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Nursing Scrubs Buying Guide: What to Look For

Nursing attire has come a long way since the dark gowns of Florence Nightingale and the starched white dresses of the 1950s. You can purchase nursing scrubs in just about any color, fit and style. But with all these options comes added pressure. What standout features are most important to you? This nursing scrubs buying guide helps you narrow down the choices while providing handy style tips and scrubs-care suggestions.

Hospital Scrub Requirements

While enjoying your travel nursing career, you may work at a number of hospitals, each with rules governing attire. If you've just started your job search, browse through our listings of travel nursing opportunities to get started on your next career move.

Many hospitals assign color-coded uniforms to their staff based upon job duties. For example, RNs may wear blue while technicians sport green and therapists are in burgundy. Currently, blue seems to be the most commonly selected color for RNs, however, it's not a guarantee, and there are many shades of blue used as well. Once you've questioned your recruiter on job expectations, it's time to start looking for scrubs.

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Best Places To Find Scrubs

In the beginning, it's often easier to visit a uniform shop where you can try on various fits and explore styles. Do a quick Google search of your new travel hometown. Visiting an actual store also helps you discover more about the area. Most stores are willing to special order if you need a certain item, and their salespeople can even offer suggestions on fit and style.

Once you've determined your go-to selections, online stores are a great way to stock up on extra pieces. You might even want to browse your favorite online sites every quarter, searching for deals on discontinued styles. Many will email you specials, including updates on your favorite lines and notifications of new merchandise. Most online stores offer 30-day refunds on unworn merchandise, but you'll most likely lose out on return postage. If you need special sizing on nursing scrubs — think petite, plus or extra tall — online stores usually have a greater selection of special sizing.

Aim First For Comfort

Yes, you want to look great, but in nursing, it's all about comfort. Your job entails standing, sitting, bending, reaching and lifting, not to mention long shifts. There's great variability in sizes and fit of nursing scrubs. From loose-fitting cotton drawstring pants to contoured fit trousers with a hint of stretch to form-fitting yoga-style pants, the range is wide. Do you want short sleeves or long sleeves? Then there's the pocket question, including the number of and locations.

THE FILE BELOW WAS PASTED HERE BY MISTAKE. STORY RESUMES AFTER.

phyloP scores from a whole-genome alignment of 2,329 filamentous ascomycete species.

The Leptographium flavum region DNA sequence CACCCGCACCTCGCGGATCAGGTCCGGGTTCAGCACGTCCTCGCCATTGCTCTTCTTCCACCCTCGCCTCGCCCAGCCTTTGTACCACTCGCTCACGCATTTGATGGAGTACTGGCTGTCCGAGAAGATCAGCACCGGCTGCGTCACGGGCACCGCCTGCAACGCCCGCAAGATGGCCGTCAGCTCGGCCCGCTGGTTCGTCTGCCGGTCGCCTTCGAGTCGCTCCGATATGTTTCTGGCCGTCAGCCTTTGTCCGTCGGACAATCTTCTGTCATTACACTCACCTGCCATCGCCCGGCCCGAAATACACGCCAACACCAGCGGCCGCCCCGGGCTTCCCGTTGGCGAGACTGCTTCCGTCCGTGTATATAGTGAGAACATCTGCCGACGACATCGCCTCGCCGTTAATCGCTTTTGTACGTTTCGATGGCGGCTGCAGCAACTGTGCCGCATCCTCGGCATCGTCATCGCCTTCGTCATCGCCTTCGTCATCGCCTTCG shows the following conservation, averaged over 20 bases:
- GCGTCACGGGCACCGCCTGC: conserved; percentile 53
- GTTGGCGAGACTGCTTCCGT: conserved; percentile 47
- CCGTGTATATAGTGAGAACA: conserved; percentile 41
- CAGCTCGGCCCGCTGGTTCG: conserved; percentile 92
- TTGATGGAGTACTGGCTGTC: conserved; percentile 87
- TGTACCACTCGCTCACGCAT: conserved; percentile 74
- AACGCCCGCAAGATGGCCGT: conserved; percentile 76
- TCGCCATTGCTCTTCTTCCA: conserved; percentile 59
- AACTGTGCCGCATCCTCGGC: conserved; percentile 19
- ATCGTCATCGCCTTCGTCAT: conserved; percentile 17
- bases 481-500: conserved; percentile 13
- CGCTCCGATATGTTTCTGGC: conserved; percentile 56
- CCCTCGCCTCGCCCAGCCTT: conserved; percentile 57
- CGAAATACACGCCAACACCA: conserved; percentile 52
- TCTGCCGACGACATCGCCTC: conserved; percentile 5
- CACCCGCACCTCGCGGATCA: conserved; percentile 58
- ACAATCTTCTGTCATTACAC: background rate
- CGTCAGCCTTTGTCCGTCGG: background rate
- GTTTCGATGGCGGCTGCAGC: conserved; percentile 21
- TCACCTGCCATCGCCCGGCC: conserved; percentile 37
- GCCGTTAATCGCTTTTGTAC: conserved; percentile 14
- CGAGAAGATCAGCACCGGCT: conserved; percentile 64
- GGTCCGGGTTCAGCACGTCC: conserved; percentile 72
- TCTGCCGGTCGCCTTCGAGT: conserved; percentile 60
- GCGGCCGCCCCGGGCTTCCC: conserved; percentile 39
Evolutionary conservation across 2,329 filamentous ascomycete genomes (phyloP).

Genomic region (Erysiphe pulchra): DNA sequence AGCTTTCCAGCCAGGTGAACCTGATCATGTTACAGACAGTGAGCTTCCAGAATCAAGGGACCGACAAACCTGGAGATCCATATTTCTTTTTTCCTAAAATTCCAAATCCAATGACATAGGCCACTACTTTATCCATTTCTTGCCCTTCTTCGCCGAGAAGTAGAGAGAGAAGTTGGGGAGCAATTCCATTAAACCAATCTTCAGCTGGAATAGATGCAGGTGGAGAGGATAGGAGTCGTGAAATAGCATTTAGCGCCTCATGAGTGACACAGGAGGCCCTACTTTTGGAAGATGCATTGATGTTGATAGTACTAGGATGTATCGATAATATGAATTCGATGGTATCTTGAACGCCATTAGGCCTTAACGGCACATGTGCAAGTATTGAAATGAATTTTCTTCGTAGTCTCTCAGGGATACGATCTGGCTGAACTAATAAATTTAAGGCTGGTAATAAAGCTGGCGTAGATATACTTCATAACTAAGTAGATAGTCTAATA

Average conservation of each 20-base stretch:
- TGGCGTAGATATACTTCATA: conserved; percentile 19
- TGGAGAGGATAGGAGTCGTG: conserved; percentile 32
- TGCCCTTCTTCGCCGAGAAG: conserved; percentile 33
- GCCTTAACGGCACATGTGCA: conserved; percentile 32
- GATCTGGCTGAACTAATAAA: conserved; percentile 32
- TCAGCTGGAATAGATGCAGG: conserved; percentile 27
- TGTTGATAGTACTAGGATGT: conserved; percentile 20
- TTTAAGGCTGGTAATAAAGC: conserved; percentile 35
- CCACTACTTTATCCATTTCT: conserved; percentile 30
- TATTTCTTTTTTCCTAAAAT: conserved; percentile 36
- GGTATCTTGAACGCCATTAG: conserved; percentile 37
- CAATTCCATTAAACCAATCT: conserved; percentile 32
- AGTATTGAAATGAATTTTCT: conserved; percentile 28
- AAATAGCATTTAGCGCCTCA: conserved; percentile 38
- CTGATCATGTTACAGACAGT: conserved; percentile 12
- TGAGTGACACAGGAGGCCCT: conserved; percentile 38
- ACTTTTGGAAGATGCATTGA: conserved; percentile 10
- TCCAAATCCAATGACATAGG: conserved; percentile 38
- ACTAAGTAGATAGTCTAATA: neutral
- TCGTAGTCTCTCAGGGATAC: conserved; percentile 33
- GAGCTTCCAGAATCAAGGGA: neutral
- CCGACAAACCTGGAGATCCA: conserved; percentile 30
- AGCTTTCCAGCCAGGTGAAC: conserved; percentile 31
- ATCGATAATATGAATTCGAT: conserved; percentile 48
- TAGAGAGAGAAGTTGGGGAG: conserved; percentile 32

There are advantages and disadvantages to all of the above choices. Make a personal nursing scrubs buying guide by listing pros and cons while thinking of your job duties to help narrow down decisions. Obviously, budget will also play an important role in your scrub choice; some styles are less expensive than others. You'll also have to decide how many pairs of scrubs you'll need, which will depend on your shift times and washing schedule.

Microbial Scrubs

Many companies are offering nursing scrubs designed to inhibit the growth of pathogens. Although they're gaining in popularity, research is limited on their effectiveness, and they're costlier. In fact, one study of antimicrobial scrubs found no difference in the overgrowth of bacteria between regular scrubs and the antimicrobial models.

Care Tips For Long-Lasting Scrubs

After spending some of your precious paycheck on scrubs, you're going to want to keep them in good condition, which is difficult considering how often and how thoroughly they need to be washed.

Some hospitals require that scrubs remain at the hospital for cleaning. This is common in departments like obstetrics and surgery. However, it's usual for nurses in the United States to wear their scrubs home. There has been much research done on the likelihood of nurses infecting the general public with contaminated scrubs. While the risk is very small, statistics do show that nursing uniforms do carry bacteria and that the amount and types of pathogens can be associated with specific care activities. Therefore, it's recommended you go straight home after work and remove your scrubs, keeping them separate from other clothing.

To remove contaminants, wash your scrubs separately from your regular clothing and use the dryer, preferably on high heat. Many of the online scrub shopping sites include washing and drying tips, so take advantage of their expertise. Always test a small area of your scrubs first before washing a whole load and heed the recommendations of your washer as well.

Now that you've got the details on where and how to choose your nursing scrubs, it's time to get shopping.


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